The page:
What to Know in Washington: Audit-the-Rich Target is Tall Order

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President Joe Biden’s plan to raise $700 billion over a decade from increased tax audits of the wealthy and corporations — a major funding source for his economic-investment proposals — will probably take years to bear fruit and faces skepticism that the figure is realistic.

The Biden administration has proposed a more than 10% funding increase for the Internal Revenue Service for the next fiscal year and an overall investment of $80 billion over the next 10 years to beef up the agency’s depleted auditing staff and outdated technology. Biden’s American Families Plan, released last week, highlighted the audit take as a principal way to pay for $1.8 trillion in initiatives including child care and education.

But some former IRS officials said it will take several years to produce significant results, especially after accounting for the time it takes to hire and train new employees and to complete audits of highly complex returns. Moreover, such audits are prone to appeals and litigation that could tie up any payments for additional years, and past efforts to recoup unpaid taxes have returned a tiny fraction of what Biden envisions.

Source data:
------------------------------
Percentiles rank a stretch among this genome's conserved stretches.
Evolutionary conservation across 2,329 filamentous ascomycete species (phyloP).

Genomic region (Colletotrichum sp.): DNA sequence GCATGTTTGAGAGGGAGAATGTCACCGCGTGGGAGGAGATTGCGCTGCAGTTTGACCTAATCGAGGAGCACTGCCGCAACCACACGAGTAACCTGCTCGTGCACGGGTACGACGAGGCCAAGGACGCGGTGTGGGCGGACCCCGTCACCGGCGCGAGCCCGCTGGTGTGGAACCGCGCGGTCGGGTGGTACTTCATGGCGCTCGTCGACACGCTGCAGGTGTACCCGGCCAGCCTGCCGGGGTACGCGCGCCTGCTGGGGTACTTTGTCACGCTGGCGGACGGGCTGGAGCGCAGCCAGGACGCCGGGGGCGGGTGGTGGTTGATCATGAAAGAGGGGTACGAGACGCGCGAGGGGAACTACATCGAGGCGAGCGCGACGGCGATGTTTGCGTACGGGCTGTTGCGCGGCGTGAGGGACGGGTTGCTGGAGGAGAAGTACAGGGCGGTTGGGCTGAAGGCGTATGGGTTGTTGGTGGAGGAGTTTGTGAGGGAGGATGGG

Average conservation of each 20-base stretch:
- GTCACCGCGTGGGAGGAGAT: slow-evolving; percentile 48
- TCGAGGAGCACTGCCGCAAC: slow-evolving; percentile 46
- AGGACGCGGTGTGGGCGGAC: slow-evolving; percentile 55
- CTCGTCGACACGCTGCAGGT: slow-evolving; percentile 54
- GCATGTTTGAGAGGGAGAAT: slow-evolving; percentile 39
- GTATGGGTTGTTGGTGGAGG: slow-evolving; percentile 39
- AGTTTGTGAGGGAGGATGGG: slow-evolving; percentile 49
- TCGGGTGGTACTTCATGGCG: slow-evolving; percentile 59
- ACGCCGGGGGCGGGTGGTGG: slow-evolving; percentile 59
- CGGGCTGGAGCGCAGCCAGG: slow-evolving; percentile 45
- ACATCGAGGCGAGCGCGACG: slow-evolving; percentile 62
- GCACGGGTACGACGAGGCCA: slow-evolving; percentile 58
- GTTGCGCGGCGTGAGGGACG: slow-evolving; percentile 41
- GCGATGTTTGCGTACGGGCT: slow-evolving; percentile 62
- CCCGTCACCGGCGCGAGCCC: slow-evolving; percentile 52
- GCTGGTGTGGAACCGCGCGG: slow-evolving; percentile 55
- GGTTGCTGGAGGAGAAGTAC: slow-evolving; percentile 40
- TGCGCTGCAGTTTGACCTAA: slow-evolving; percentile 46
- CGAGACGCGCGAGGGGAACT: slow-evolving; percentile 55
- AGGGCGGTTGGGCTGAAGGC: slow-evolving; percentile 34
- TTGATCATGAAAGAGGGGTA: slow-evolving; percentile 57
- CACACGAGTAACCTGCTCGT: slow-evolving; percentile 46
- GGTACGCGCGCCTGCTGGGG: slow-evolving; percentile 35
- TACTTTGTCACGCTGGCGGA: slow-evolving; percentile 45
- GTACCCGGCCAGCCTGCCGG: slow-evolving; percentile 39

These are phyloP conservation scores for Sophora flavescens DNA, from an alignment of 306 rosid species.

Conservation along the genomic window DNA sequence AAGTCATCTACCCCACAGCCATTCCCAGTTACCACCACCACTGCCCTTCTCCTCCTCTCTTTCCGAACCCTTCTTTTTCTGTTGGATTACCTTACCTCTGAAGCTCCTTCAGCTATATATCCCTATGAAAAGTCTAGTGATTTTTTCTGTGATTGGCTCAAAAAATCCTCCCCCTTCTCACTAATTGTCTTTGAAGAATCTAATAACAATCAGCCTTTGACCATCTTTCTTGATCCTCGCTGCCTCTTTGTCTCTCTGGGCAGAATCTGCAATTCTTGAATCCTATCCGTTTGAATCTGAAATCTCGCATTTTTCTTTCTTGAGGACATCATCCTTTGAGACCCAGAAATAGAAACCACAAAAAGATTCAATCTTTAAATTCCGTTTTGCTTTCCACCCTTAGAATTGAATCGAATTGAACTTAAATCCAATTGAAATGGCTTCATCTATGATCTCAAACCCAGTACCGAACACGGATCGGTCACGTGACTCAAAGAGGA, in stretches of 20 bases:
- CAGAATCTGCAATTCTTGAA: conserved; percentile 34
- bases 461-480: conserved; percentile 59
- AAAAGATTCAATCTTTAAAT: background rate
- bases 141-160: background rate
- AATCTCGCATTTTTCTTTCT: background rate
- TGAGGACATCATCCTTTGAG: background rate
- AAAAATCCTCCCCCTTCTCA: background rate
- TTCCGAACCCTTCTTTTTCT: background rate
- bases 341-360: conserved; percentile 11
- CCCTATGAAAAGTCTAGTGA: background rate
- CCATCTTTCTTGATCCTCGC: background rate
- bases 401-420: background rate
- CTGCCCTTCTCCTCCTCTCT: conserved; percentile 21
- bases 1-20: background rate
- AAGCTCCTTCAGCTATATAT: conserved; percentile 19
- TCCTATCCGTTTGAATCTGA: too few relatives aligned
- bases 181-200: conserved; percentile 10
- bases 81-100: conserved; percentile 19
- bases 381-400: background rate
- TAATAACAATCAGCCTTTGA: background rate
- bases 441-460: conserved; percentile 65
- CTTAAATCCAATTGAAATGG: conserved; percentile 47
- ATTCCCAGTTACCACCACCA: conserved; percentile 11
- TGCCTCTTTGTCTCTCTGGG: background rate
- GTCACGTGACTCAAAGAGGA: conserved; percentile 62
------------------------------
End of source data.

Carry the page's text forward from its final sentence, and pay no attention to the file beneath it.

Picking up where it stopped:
“It will take some considerable period of time, even if IRS gets that funding, to actually show material results or returns on that investment,” said former IRS Chief Counsel Michael Desmond.

A person familiar with the administration’s plans said the $700 billion projection does reflect that the IRS will need several years to ramp up and that the highest revenue-raising years will be toward the end of the 10-year timeframe. The administration predicts some of the biggest gains will come in the following decade, raising as much as $1.7 trillion to $1.8 trillion during that period, the person said. Read more from Allyson Versprille.

More on Biden’s Economic Plans

Today’s Agenda: Biden travels to the Calcasieu River Bridge in Lake Charles, La., to continue selling his economic and infrastructure package. Biden will deliver remarks at 1:25 p.m. on his American Jobs Plan. In New Orleans, the president will tour the Carrollton Water Plant at 4:20 p.m.